"A game is a system in which players engage in an abstract
challenge, defined by rules, interactivity and feedback that
results in a quantifiable outcome often eliciting an emotional
Let's look at each element of the definition:
A set of interconnected elements occur within the "space" of the
game. A score is related to behaviors and activities which, in
turn, are related strategy or movement of pieces. The system aspect
is the idea that each part of a game impacts and is integrated with
other parts of the game. Scores are linked to actions and actions
are limited by rules.
Games involve a person interacting with game content. This happens
in first person shooters, board games and games like Tetris,
someone is playing the game and they are the player. Later we'll
refer to the players of games as "learners." The act of playing a
game often results in learning and learners are our target audience
for gamification of instruction. But, for now, in this context -
defining a game - we'll stick with the concept of player.
Games typically involve an abstraction of reality and typically
take place in a narrowly defined "game space." This means that a
game contains elements of a realistic situation or the essence of
the situation but is not an exact replica. This of the game
Monopoly which mimics some of the essence of real estate
transactions and business dealings but is not an accurate portrayal
of those transactions.
Games challenge players to achieve goals and outcomes that are not
simple or straight forward. For example, even a simple game like
tic-tac-toe is a challenge when you play against another person who
is of equal knowledge of the game. A game becomes boring when the
challenge no longer exists. But even the challenge involved with
the card game of solitaire provides enough challenge that the
player continues to try to achieve the winning state within the
The rules of the game define the game. They are the structure that
allows the artificial construct to occur. They define the sequence
of play, the winning state and what is "fair" and what is not
"fair" within the confines of the game environment.
Game involve interactions. Players interact with one another, with
the game system and with the content presented during the game.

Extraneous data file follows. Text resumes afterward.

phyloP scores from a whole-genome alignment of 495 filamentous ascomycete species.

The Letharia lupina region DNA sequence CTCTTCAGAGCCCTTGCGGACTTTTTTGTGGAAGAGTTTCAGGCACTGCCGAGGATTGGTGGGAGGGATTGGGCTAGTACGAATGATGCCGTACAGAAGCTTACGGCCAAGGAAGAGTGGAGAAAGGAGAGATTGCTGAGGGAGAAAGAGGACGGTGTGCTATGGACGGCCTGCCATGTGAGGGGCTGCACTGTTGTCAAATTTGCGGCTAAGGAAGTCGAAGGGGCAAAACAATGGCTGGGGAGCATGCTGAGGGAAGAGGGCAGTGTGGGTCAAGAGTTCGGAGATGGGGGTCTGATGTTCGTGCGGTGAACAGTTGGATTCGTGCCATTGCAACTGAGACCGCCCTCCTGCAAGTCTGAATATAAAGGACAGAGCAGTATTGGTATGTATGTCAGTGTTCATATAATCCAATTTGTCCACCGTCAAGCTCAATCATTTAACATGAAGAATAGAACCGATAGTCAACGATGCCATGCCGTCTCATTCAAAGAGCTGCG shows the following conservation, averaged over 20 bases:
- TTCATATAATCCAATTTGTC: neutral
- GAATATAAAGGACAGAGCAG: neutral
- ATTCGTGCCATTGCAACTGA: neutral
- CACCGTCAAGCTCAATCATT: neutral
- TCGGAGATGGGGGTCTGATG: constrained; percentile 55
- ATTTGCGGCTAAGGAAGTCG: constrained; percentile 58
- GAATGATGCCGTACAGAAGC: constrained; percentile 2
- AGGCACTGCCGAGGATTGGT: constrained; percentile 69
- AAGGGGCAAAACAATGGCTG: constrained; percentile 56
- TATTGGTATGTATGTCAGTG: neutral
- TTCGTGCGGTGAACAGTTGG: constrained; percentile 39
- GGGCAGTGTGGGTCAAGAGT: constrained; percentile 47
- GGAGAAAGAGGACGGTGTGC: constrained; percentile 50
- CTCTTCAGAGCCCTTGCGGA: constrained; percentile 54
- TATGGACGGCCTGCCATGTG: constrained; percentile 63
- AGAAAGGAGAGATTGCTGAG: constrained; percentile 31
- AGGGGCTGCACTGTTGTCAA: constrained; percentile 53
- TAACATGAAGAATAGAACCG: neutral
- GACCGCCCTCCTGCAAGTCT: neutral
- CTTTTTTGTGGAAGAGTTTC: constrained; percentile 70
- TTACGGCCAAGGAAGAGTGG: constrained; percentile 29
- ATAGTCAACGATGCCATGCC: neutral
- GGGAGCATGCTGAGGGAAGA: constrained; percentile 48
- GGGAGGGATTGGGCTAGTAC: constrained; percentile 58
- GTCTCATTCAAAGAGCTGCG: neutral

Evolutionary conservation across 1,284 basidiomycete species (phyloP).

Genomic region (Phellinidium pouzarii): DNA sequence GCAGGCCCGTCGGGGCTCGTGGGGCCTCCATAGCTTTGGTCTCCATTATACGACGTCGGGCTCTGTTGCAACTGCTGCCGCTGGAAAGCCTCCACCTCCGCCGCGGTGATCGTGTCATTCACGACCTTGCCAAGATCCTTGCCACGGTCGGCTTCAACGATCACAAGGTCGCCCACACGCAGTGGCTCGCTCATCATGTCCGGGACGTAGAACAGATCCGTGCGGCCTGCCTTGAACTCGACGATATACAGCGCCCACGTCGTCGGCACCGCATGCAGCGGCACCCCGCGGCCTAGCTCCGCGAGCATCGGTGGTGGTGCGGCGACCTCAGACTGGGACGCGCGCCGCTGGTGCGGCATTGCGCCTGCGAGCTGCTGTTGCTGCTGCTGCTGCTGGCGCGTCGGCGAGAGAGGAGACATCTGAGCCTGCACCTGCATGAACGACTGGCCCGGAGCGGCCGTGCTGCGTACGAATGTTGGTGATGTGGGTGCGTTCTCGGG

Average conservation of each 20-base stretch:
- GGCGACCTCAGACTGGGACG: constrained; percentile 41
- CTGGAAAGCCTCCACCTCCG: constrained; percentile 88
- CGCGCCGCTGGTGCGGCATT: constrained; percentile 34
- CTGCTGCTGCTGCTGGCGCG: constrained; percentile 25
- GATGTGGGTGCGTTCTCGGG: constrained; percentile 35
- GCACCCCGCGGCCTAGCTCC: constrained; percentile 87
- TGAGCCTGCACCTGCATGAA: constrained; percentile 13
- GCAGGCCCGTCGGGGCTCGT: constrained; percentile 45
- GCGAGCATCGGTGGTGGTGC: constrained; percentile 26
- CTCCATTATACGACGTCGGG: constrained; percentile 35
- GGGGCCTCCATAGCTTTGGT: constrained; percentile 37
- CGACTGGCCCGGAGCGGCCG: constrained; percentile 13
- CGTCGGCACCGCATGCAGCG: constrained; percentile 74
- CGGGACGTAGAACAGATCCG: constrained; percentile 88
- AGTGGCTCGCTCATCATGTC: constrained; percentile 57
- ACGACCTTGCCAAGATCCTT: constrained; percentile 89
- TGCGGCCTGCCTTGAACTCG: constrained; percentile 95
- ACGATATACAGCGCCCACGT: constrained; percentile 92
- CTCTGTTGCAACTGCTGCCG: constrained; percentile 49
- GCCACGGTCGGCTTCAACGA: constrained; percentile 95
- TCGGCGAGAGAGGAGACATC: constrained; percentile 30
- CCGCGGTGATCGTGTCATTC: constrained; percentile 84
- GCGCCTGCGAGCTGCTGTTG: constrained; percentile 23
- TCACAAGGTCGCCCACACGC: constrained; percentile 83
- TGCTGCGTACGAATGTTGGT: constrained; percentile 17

Interactivity is a large part of games.
A hallmark of games is the feedback they provide to players.
Feedback within a game is typically instant, direct and clear.
Players are able to take in the feedback and attempt corrections or
changes based on both the positive feedback they receive as well as
Games are designed so that the winning state is concrete. The
result of a well designed game is that the player clearly knows
when they have won or lost. There is no ambiguity. There is a
score, level or winning state (checkmate) that defines a clear
outcome. This is one element that distinguishes games from a state
of "play" which has no defined end state or quantifiable outcome.
This is also one of the traits that make games ideal for
Games typically involve emotion. From the "thrill of victory to the
agony of defeat," a wide range of emotions enter into games. The
feeling of completing a game in many cases is exhilarating as is
the actual playing of the game. But at times frustration, anger and
sadness can be part of a game as well. Games, more than most human
interactions, evoke strong emotions on many levels.
Together these disparate elements combine to make an event that is
larger than the individual elements. A player gets caught up in
playing a game because the instant feedback and constant
interaction is related to the challenge of the game which is
defined by the rules which all work within the system to provoke an
emotional reaction and finally result in a quantifiable outcome
which is an abstract version of a larger system.
Karl M. Kapp is a professor of instructional
technology in Bloomsburg University's instructional technology
department and is the assistant director of the Institute for
Interactive Technologies. He is a frequent speaker, consultant,
scholar, and expert on the convergence of learning, technology, and
business operations. He has published hundreds of articles,
whitepapers, and industry reports on the topics of organizational
learning, instructional technologies, and virtual worlds. He has
written several books, including Winning e-Learning
Proposals and Gadgets, Games, and Gizmos for Learning
and is regularly interviewed by magazine, television, and radio
outlets. Visit him at http://karlkapp.com.